The creeping casualisation of war reporting

The NUJ’s Jeremy Dear called for an end to the “casualisation of war reporting” in light of the Kate Peyton case. Kate, a BBC producer, was killed in Mogadishu in 2005. The inquest into her death concluded in Ipswich Crown Court last week. The coroner, Dr Peter Dean called on managers “to recognise that staff had an overriding right to turn down dangerous jobs”, after evidence that Peyton felt pressured to take the assignment in Somalia,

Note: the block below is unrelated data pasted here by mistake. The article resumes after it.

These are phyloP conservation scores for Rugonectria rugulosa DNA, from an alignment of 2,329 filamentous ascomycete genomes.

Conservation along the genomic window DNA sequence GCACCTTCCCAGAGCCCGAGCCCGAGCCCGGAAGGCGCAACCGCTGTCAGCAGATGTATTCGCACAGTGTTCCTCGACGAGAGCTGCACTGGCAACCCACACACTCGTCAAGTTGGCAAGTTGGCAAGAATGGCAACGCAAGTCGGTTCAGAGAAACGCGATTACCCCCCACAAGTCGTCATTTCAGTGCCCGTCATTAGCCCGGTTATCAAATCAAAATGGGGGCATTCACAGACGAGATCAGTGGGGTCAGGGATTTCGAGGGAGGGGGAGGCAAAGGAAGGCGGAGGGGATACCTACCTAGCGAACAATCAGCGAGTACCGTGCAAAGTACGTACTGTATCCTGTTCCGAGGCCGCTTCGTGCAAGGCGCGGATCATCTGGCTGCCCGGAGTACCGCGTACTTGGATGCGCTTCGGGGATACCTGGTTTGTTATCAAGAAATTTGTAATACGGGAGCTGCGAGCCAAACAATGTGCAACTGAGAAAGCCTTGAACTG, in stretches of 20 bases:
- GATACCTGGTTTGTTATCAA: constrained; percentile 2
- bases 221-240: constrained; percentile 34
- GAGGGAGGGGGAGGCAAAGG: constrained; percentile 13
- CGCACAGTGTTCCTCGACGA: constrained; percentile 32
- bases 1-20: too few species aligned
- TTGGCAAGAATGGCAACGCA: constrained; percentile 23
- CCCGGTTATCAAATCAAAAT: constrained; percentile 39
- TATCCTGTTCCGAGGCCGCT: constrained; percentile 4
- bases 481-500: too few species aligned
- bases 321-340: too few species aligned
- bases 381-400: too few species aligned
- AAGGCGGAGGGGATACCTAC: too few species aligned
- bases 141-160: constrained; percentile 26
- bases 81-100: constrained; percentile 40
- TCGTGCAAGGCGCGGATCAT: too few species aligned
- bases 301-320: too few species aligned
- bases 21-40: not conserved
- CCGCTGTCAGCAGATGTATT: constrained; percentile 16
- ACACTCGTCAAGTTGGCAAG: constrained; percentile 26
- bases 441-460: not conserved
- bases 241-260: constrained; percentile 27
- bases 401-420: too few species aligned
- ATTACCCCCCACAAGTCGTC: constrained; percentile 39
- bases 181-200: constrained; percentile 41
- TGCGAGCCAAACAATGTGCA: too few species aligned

Stories from war zones need to be told. But some assignments are so risky that it is not reasonable to order journalists to do them. Media managers need to change the culture so that exercising reasonable caution is never frowned upon. There will always be plenty of volunteers for dangerous jobs – there is no need to use them as tests of commitment. [said Jeremy Dear, general secretary of the National Union of Journalists] link

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